Identifying the ideal weight for a dog is not as simple as the internet makes it out to be. If you look up ‘what is the healthy weight for a dog?’ online, you will come across a plethora of websites offering you ideal weight ranges for dogs. But most of those figures don’t take into account a dog’s age, sex, health conditions, which play a significant part in determining a dog’s weight. Also, almost all the dog weight tables you find on the internet give a wide range as the ideal weight for any dog. And that can be pretty confusing for a dog owner. For instance, on the website of the Association for Pet Obesity Prevention, you will find that a Labrador’s weight should lie within 65 to 80 pounds. That’s a pretty large bracket with a difference of 23 %. Such vague figures will not suffice if you are looking for an accurate figure.
With that said, you cannot get an accurate universal weight number for a dog. Since dogs come in all kinds of shapes, sizes, and breeds with varying healthy levels, nobody can identify the perfect weight for dogs. If you want to find out if your fluffy friend is healthy and their weight is ideal, you need to take into account all the attributes of their physical being. That is, look at their fitness level, age, sex, breed, bone health, etc. and then evaluate their health.
Body-weight is not just a numerical measure to determine how fat or thin a dog is. It’s an umbrella term that includes a lot of things. From bone strength to muscle mass, a dog’s body weight encompasses everything. Therefore, to measure a dog’s health, vets use a comprehensive weighing system that involves a lot more than just a scale. And that system is known as a body scoring system.
Just like humans use the system of Body Mass Index, vets use the body scoring system for animals and pets to measure their health level. Body scoring system is a visual, hands-on assessment of body fat and lean mass in a dog that determines if a dog is healthy or not.
A healthy body condition score (BCS) means that a dog is neither overweight nor skinny. BCS adds a lot of context and value to the weight of a canine. If you look at the weight of your dog, then you might worry if your pet is overweight or underweight. But if you look at your dog’s weight along with its BCS, you will get a much clearer idea of your pet’s health. With that said, a dog’s BCS can also indicate if the dog is obese or emaciated.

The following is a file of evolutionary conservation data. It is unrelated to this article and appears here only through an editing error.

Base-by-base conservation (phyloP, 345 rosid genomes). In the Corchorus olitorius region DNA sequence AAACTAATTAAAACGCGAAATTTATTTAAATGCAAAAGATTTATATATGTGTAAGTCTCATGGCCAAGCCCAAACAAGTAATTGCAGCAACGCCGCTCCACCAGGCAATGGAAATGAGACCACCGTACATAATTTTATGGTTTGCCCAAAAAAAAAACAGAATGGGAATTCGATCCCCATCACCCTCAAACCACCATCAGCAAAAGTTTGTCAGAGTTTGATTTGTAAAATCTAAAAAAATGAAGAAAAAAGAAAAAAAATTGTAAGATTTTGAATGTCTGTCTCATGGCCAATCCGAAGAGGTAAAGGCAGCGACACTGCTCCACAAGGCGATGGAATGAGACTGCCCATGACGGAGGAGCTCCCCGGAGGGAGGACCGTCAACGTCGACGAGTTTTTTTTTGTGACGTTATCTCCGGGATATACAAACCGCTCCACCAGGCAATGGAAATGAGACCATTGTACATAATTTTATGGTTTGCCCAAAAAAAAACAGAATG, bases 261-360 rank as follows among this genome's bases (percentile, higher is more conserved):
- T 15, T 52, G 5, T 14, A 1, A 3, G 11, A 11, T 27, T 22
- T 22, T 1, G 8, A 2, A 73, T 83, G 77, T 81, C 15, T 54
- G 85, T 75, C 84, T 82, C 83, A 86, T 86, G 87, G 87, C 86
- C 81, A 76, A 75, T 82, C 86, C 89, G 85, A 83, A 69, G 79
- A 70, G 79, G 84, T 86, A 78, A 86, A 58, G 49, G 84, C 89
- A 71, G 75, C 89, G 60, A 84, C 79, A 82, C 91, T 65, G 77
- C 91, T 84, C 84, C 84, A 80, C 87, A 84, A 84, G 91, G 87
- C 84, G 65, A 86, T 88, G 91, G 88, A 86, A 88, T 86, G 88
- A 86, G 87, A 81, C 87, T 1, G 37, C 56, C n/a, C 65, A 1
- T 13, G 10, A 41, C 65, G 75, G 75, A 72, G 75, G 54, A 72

A dog’s BCS is measured based on four bodily factors.
For a dog to have a healthy body condition score, its ribs must be easy-to-feel, but they must not be overtly visible. It must have a defined waist that’s not wrapped in excess skin flab. A defined waist or ‘abdominal tuck’ should be easily visible from the top and sides, respectively.
An overweight dog will have saggy skin and a loose stomach. You cannot easily feel the ribs on an obese dog, and its back is flat and broad, which indicates a lack of skeletal definition. On an underweight dog, you can easily see the bones. Its ribs, spine, and waist are visible from all angles, and if you hold such a dog, you can feel its bones protruding through the skin.
Most vets use a nine-point system to assign a body condition score to a dog. An ideal BCS in the nine score system is four or five, as that indicates a moderate body fat percentage.
Pet owners can assess whether their dog is obese or not at home, even if they don’t have a scoring chart with them. You can either ask your vet to provide you with a BCS chart so that you can accurately determine your dog’s BCS, or evaluate your pet’s weight without using numbers.
Checking a dog’s body score at home is a quick way to assess your dog’s physical health, but it doesn’t give you the free pass to skip the vet’s appointment. If you want to ensure that your dog is in its best shape, then you must visit your vet regularly and come up with a healthy diet and exercise plan if your canine turns out to be underweight or obese.
by Bobby J Davidson || You can’t buy love, but you can rescue it™ .
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